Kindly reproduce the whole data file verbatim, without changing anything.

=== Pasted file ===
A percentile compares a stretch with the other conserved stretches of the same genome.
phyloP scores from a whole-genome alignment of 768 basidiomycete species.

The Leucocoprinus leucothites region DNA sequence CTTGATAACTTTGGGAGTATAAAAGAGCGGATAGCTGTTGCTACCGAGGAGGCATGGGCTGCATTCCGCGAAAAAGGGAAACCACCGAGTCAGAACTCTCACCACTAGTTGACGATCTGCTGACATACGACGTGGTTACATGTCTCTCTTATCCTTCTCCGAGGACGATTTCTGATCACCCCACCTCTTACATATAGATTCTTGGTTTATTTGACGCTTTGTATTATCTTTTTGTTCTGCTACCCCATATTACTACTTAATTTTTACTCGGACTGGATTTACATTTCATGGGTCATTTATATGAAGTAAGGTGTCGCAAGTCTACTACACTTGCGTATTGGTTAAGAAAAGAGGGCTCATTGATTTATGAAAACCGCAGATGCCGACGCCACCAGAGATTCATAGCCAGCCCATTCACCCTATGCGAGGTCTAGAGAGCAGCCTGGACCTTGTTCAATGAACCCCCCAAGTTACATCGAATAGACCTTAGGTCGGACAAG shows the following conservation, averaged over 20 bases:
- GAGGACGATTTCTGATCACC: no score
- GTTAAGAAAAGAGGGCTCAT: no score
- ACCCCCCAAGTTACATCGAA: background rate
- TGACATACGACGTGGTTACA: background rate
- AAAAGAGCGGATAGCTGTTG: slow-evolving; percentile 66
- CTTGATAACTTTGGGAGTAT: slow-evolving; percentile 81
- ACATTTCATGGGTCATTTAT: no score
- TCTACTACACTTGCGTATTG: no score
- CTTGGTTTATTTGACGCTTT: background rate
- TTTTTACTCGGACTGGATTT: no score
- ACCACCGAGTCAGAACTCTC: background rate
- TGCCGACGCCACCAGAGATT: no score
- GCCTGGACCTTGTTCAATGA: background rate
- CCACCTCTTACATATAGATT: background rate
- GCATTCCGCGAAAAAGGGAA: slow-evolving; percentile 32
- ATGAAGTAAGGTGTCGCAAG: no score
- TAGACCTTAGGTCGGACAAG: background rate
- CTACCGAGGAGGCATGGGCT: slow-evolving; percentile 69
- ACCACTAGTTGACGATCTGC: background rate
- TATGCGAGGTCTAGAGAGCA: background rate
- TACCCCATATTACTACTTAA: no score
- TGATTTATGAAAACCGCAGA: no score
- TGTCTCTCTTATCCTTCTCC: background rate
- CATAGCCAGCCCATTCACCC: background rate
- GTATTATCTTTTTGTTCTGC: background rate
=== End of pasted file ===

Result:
A percentile compares a stretch with the other conserved stretches of the same genome.
phyloP scores from a whole-genome alignment of 768 basidiomycete species.

The Leucocoprinus leucothites region DNA sequence CTTGATAACTTTGGGAGTATAAAAGAGCGGATAGCTGTTGCTACCGAGGAGGCATGGGCTGCATTCCGCGAAAAAGGGAAACCACCGAGTCAGAACTCTCACCACTAGTTGACGATCTGCTGACATACGACGTGGTTACATGTCTCTCTTATCCTTCTCCGAGGACGATTTCTGATCACCCCACCTCTTACATATAGATTCTTGGTTTATTTGACGCTTTGTATTATCTTTTTGTTCTGCTACCCCATATTACTACTTAATTTTTACTCGGACTGGATTTACATTTCATGGGTCATTTATATGAAGTAAGGTGTCGCAAGTCTACTACACTTGCGTATTGGTTAAGAAAAGAGGGCTCATTGATTTATGAAAACCGCAGATGCCGACGCCACCAGAGATTCATAGCCAGCCCATTCACCCTATGCGAGGTCTAGAGAGCAGCCTGGACCTTGTTCAATGAACCCCCCAAGTTACATCGAATAGACCTTAGGTCGGACAAG shows the following conservation, averaged over 20 bases:
- GAGGACGATTTCTGATCACC: no score
- GTTAAGAAAAGAGGGCTCAT: no score
- ACCCCCCAAGTTACATCGAA: background rate
- TGACATACGACGTGGTTACA: background rate
- AAAAGAGCGGATAGCTGTTG: slow-evolving; percentile 66
- CTTGATAACTTTGGGAGTAT: slow-evolving; percentile 81
- ACATTTCATGGGTCATTTAT: no score
- TCTACTACACTTGCGTATTG: no score
- CTTGGTTTATTTGACGCTTT: background rate
- TTTTTACTCGGACTGGATTT: no score
- ACCACCGAGTCAGAACTCTC: background rate
- TGCCGACGCCACCAGAGATT: no score
- GCCTGGACCTTGTTCAATGA: background rate
- CCACCTCTTACATATAGATT: background rate
- GCATTCCGCGAAAAAGGGAA: slow-evolving; percentile 32
- ATGAAGTAAGGTGTCGCAAG: no score
- TAGACCTTAGGTCGGACAAG: background rate
- CTACCGAGGAGGCATGGGCT: slow-evolving; percentile 69
- ACCACTAGTTGACGATCTGC: background rate
- TATGCGAGGTCTAGAGAGCA: background rate
- TACCCCATATTACTACTTAA: no score
- TGATTTATGAAAACCGCAGA: no score
- TGTCTCTCTTATCCTTCTCC: background rate
- CATAGCCAGCCCATTCACCC: background rate
- GTATTATCTTTTTGTTCTGC: background rate